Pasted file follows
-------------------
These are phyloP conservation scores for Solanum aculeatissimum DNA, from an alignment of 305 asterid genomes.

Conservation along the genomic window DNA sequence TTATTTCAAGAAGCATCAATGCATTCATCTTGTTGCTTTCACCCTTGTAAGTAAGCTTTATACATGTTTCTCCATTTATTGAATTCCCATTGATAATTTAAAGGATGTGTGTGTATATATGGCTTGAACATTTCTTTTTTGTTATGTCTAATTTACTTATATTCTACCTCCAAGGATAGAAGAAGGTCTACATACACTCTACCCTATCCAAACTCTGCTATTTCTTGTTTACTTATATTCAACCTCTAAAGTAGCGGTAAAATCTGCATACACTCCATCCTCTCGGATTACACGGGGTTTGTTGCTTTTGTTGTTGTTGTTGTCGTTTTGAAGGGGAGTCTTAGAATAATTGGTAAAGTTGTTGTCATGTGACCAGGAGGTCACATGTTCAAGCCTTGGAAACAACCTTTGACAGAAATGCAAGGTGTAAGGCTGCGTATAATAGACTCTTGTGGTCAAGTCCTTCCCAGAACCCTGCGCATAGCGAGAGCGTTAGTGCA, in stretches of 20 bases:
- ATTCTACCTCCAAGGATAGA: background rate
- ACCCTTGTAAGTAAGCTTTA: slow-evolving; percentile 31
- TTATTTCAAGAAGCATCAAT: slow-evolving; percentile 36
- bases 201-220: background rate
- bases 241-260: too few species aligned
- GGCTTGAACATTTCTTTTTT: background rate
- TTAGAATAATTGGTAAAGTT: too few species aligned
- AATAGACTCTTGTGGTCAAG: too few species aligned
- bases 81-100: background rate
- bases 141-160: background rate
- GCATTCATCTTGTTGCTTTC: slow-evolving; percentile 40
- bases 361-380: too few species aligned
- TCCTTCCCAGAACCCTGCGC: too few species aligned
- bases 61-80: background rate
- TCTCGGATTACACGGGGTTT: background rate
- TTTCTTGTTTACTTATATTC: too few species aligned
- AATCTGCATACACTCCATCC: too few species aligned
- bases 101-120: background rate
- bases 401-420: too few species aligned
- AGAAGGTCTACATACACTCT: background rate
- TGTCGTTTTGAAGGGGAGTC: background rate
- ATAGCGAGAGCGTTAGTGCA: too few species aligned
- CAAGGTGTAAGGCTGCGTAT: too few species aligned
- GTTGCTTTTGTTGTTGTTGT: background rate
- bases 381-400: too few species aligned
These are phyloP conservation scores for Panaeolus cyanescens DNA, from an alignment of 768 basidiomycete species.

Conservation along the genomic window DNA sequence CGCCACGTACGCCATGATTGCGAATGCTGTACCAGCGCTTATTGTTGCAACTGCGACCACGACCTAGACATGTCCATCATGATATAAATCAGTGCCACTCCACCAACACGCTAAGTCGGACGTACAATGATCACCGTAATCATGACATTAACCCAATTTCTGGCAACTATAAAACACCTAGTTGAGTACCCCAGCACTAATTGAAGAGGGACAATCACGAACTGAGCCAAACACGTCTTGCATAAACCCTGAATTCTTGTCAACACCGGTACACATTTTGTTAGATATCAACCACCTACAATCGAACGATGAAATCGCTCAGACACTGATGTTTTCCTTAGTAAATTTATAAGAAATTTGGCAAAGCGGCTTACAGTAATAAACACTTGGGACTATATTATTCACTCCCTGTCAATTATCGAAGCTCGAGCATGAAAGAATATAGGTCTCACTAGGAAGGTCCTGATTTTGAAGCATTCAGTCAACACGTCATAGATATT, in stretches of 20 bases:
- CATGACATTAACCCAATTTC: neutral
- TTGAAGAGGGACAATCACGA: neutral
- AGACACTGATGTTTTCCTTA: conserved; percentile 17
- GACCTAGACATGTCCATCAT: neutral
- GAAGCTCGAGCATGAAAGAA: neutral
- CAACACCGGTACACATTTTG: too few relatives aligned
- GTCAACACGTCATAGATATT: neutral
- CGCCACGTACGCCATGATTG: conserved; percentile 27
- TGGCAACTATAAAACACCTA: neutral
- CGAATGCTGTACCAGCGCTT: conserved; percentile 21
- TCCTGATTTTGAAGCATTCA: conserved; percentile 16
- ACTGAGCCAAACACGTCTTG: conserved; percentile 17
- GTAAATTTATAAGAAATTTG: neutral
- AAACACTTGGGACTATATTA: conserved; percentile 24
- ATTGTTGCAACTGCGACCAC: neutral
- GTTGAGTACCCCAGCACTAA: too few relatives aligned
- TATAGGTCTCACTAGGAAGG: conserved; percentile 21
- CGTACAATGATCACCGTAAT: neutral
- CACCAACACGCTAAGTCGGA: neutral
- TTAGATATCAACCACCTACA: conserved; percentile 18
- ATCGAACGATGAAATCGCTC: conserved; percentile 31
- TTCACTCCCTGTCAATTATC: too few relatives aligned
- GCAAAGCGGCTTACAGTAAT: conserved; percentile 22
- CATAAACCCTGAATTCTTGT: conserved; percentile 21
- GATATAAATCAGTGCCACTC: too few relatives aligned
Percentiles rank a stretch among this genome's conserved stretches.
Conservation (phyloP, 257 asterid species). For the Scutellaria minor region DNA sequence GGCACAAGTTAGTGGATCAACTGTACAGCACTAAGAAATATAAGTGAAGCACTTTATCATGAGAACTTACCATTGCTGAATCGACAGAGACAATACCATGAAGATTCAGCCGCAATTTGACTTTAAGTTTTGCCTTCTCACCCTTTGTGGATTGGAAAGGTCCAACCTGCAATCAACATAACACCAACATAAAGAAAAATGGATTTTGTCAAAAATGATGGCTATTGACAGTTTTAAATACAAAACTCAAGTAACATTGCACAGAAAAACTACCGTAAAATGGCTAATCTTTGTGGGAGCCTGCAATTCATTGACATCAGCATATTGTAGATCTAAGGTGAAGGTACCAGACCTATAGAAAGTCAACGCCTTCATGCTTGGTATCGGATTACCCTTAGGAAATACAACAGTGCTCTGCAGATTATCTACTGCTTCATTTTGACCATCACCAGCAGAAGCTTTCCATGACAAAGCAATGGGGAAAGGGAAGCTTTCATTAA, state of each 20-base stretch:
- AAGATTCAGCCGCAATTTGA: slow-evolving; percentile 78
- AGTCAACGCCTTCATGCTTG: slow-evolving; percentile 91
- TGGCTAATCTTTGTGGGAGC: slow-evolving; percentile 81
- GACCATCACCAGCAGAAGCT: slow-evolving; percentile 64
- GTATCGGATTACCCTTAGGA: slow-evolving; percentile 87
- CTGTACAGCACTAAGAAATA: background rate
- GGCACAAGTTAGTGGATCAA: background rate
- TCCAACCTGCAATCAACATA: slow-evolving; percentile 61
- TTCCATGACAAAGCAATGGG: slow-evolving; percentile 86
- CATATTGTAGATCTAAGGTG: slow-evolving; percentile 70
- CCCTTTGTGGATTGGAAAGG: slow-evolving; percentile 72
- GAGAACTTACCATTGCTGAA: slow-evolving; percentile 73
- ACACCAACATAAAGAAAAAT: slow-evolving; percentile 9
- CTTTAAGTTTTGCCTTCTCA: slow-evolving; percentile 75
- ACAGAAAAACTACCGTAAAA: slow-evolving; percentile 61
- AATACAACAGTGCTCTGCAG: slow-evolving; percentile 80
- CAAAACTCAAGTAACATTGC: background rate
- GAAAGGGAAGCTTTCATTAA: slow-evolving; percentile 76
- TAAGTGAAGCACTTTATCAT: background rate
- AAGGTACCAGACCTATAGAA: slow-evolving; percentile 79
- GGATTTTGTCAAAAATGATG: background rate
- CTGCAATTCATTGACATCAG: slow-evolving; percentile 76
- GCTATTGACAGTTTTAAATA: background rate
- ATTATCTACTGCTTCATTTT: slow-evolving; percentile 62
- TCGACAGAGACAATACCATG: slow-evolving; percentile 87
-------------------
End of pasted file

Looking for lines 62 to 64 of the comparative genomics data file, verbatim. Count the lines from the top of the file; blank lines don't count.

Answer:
- CTGTACAGCACTAAGAAATA: background rate
- GGCACAAGTTAGTGGATCAA: background rate
- TCCAACCTGCAATCAACATA: slow-evolving; percentile 61